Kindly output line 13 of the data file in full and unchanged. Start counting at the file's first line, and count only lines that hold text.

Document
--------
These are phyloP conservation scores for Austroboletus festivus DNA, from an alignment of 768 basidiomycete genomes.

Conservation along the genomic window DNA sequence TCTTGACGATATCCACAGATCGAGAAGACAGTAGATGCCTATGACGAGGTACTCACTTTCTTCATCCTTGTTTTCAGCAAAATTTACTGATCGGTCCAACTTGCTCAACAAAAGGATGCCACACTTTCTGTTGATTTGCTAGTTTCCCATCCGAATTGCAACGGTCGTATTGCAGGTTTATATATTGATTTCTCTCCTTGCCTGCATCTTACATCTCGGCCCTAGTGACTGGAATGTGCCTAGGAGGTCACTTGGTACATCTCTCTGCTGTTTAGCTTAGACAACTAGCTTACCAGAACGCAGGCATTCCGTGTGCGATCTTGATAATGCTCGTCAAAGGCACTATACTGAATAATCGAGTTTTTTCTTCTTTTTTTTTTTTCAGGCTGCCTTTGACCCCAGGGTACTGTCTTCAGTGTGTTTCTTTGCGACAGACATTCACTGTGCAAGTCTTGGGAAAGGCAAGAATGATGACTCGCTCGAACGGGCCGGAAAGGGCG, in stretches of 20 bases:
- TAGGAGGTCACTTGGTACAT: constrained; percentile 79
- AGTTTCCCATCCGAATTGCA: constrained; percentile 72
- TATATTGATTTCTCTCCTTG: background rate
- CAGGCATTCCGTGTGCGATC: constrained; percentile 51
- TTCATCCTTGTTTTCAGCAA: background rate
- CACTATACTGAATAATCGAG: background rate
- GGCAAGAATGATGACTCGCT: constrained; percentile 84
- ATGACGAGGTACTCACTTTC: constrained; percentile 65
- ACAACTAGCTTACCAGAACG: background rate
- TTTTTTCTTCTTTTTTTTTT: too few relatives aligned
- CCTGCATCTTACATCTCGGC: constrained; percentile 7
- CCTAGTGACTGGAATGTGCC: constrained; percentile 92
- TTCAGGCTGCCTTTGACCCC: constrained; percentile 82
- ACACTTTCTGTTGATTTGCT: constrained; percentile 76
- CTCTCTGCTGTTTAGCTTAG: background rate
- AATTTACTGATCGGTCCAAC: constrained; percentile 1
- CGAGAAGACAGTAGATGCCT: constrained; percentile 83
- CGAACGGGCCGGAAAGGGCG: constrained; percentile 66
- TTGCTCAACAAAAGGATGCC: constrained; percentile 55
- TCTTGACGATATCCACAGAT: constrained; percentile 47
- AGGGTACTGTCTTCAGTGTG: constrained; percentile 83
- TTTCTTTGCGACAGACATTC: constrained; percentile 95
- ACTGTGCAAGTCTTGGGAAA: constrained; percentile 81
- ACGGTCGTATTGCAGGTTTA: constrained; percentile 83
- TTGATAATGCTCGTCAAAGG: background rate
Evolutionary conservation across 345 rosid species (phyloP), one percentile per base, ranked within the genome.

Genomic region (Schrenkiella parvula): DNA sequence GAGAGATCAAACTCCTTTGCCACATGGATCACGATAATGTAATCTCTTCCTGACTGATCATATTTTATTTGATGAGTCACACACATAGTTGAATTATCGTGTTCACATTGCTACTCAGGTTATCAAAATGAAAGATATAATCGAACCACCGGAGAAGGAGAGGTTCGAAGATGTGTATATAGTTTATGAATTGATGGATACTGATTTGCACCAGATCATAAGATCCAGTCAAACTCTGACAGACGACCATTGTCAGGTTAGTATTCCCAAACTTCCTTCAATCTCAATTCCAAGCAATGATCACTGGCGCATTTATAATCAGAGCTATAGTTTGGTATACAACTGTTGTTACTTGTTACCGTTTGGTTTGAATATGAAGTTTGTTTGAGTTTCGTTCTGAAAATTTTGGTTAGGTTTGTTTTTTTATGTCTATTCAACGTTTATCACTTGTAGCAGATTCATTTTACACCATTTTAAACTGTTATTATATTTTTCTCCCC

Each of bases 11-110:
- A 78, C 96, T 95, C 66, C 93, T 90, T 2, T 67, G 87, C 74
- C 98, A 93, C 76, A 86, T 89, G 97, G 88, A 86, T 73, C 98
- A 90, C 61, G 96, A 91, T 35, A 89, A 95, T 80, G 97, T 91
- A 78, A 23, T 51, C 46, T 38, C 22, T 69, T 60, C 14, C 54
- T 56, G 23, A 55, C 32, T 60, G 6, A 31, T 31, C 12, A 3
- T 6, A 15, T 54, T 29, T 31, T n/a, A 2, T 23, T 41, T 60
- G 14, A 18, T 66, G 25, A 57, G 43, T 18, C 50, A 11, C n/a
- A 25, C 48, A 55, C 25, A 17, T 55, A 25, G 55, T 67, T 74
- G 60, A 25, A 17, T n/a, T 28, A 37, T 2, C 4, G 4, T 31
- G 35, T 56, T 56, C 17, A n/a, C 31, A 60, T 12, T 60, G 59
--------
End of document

- CCTGCATCTTACATCTCGGC: constrained; percentile 7